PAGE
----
C. To discuss the reasons why performance-enhancing drugs are a dangerous and persistent problem for society
D. To complain about the inadequate efforts by government and professional sports organizations to eliminate the problem of performance-enhancing drugs
E. To argue that athletes, both professional and amateur, should not use performance enhancing drugs on the grounds that they are both dangerous and unfair

2. According to the passage, all of the following are known potential consequences of steroid use except for which of the following?

A. Damage to reproductive organs
B. Decreased blood pressure
C. Increases in the user’s strength and speed
D. Kidney tumors
E. Increased risk of depression

3. The author’s attitude toward the problem of steroid abuse is best described as which of the following?

A. Cautious but optimistic
B. Judgmental but supportive
C. Ambivalent but resigned
D. Curious but subjective
E. Concerned but pessimistic

4. Which of the following can be inferred about a long-distance race in which both athletes who use performance-enhancing drugs and those who do not use these drugs compete?

A. The athletes using the drugs will be caught by the proper authorities and ejected from the race.
B. The athletes using the drugs will have a better chance of winning the race.
C. The athletes using the drugs will use steroid precursors that produce effects similar to those of androgenic drugs but are not technically steroids.
D. The athletes using the drugs are more likely to be professionals in their sport than the athletes who do not use such drugs.
E. The athletes using the drugs will be more likely to use any means possible to win the race, including intentional sabotage of the other racers’ equipment.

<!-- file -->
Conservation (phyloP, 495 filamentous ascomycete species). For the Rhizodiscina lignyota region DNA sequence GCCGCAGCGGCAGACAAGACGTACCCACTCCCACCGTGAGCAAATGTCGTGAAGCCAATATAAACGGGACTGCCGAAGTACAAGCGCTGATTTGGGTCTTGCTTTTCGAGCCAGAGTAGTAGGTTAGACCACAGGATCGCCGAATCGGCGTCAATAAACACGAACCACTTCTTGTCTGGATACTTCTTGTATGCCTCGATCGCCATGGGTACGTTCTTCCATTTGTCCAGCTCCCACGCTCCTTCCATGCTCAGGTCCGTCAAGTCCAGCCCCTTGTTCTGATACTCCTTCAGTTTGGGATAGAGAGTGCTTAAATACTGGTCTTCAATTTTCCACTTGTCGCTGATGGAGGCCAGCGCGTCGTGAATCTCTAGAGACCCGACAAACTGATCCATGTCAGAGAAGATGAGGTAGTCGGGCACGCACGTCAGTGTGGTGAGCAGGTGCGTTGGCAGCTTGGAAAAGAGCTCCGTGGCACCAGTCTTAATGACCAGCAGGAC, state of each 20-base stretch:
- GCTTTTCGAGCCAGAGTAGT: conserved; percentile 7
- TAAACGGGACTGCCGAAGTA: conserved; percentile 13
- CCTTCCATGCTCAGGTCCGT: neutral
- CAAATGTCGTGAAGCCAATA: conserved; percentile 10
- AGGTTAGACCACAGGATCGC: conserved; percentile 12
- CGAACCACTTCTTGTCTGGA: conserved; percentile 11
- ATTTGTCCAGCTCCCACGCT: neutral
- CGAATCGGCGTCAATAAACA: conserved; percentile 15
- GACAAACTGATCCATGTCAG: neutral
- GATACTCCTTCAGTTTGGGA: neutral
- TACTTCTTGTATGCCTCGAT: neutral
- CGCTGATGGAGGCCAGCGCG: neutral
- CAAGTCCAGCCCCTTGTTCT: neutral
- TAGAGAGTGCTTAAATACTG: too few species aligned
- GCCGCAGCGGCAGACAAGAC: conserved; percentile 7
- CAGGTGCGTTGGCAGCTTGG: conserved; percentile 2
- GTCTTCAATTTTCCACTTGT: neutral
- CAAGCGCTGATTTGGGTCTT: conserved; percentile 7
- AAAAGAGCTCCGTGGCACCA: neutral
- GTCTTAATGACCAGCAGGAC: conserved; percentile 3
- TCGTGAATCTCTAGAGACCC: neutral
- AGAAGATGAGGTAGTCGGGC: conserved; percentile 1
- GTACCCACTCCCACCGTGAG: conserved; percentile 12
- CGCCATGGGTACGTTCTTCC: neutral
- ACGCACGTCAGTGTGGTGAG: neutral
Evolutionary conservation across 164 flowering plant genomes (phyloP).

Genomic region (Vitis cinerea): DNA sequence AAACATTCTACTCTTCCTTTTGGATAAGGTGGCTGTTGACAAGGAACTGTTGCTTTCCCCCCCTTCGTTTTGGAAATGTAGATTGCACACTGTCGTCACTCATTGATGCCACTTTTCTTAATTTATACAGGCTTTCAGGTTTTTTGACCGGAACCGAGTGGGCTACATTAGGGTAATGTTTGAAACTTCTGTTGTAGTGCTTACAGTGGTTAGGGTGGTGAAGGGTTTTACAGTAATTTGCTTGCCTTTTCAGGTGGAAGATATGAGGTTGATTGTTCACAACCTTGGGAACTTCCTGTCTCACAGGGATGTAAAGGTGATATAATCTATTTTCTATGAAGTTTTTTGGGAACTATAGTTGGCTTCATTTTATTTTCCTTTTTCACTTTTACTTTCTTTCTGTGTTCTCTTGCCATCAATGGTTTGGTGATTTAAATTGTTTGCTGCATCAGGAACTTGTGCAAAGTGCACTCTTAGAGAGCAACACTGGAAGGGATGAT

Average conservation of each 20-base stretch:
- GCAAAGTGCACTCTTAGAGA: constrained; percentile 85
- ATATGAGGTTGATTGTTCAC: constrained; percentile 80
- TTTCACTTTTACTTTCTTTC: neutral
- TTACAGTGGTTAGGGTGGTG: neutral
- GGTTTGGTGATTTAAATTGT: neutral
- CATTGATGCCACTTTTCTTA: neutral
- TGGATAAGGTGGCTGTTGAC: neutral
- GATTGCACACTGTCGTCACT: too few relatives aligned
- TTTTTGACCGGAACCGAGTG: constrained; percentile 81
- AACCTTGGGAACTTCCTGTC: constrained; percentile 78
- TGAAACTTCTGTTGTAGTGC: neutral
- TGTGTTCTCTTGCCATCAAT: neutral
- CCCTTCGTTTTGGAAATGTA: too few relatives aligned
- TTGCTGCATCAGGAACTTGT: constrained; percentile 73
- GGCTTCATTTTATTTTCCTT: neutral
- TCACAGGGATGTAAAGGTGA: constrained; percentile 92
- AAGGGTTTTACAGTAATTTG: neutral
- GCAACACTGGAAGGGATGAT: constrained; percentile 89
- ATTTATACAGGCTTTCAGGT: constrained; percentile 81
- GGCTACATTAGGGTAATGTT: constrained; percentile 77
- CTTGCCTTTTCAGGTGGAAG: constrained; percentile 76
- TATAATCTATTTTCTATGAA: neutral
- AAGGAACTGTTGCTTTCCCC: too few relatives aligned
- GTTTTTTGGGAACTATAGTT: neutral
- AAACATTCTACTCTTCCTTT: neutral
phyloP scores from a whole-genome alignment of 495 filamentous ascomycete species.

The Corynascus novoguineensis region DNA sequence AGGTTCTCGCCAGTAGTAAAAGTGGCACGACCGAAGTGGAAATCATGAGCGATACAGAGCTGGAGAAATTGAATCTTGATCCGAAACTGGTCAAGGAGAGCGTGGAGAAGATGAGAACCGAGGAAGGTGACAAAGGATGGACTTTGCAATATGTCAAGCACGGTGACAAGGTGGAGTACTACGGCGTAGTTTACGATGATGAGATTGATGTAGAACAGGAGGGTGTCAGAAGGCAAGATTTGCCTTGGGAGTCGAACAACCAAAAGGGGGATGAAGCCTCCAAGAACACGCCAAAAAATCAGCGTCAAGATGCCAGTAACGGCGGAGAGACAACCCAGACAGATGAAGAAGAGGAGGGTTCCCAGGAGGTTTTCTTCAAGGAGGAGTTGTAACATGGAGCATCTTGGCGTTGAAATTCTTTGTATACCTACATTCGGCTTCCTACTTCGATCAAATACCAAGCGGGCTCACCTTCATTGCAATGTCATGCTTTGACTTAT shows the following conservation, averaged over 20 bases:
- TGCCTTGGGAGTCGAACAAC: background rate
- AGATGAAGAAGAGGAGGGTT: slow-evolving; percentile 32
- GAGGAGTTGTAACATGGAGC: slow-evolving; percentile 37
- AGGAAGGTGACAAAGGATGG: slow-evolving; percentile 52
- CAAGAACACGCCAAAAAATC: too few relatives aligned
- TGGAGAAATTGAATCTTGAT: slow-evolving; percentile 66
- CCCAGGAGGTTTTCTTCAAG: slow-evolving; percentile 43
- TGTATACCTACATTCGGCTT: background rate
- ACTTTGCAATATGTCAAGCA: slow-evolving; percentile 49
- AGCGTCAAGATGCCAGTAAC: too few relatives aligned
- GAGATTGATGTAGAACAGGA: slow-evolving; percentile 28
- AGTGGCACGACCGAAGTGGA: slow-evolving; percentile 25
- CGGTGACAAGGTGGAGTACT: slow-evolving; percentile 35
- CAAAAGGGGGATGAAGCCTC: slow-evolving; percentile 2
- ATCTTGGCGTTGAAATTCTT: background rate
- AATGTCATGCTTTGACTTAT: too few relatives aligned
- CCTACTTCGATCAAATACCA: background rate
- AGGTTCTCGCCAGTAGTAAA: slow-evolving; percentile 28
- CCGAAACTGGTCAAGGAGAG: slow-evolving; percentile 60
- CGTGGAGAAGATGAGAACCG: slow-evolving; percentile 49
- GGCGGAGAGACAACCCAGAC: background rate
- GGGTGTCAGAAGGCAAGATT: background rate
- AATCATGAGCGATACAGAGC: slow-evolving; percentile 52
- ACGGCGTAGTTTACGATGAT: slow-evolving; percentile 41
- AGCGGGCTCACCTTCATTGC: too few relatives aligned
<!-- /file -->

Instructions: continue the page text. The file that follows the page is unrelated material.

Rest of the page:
5. The relationship of an athlete who does not use performance-enhancing drugs to an athlete who does use such drugs is most similar to which of the following?

A. The relationship of a farmer selling milk from cows that have been given bovine growth hormone, a legal drug that promotes greater than normal milk production, to a farmer selling milk from cows that have not been given bovine growth hormone
B. The relationship of a chess player to a competitor who uses psychological tricks in order to gain an advantage
C. The relationship of a boxer in the lightweight class to a boxer in the heavyweight class
D. The relationship of a person taking a standardized test according to the rules to a person taking the same test while using an illegal hidden calculator
E. The relationship of a person entering a pig in an agricultural contest to a person entering a guinea pig in the same contest

6. According to the passage, which of the following can be inferred about the “designer” steroid THG?

A. It can increase masculine traits in users without setting off standard doping tests.
B. It does not cause the health problems associated with traditional anabolic steroids.
C. Even if professional sports organizations could detect THG, they would take no action against those who use it.
D. It is a chemical permutation of progesterone, a hormone that has powerful effects on the human body.
E. Because it is a “designer” steroid, it is more expensive than generic steroids.

7. Which of the following best expresses the role of the third paragraph in the overall structure of the passage?

A. It redirects the theme of the passage from presenting a problem to explaining the reasons for the problem’s severity.
B. It introduces a new concept that defines the rest of the passage.
C. It provides an answer to a question posed in the first two paragraphs.
D. It refutes the central hypothesis of the second paragraph and poses a question that is answered in the following paragraphs.
E. It narrows the focus of the passage from the general themes of the first two paragraphs to the more specific themes of the last two paragraphs.

Source: McGraw-Hills GMAT 2013

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Last edited by SajjadAhmad on 13 Sep 2019, 03:16, edited 4 times in total.
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Re: Although hard statistics are difficult to come by, there is substantia  [#permalink]

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20 Feb 2017, 09:24
3
An easy but lengthy passage.

Paragraph 1: Doping is a threat to fairness in sport.
Paragraph 2: Drugs are banned to ensure fairness and prevent adverse health effects.
Paragraph 3: Although the drugs are harmful. they are taken to enhance performance and achieve stardom.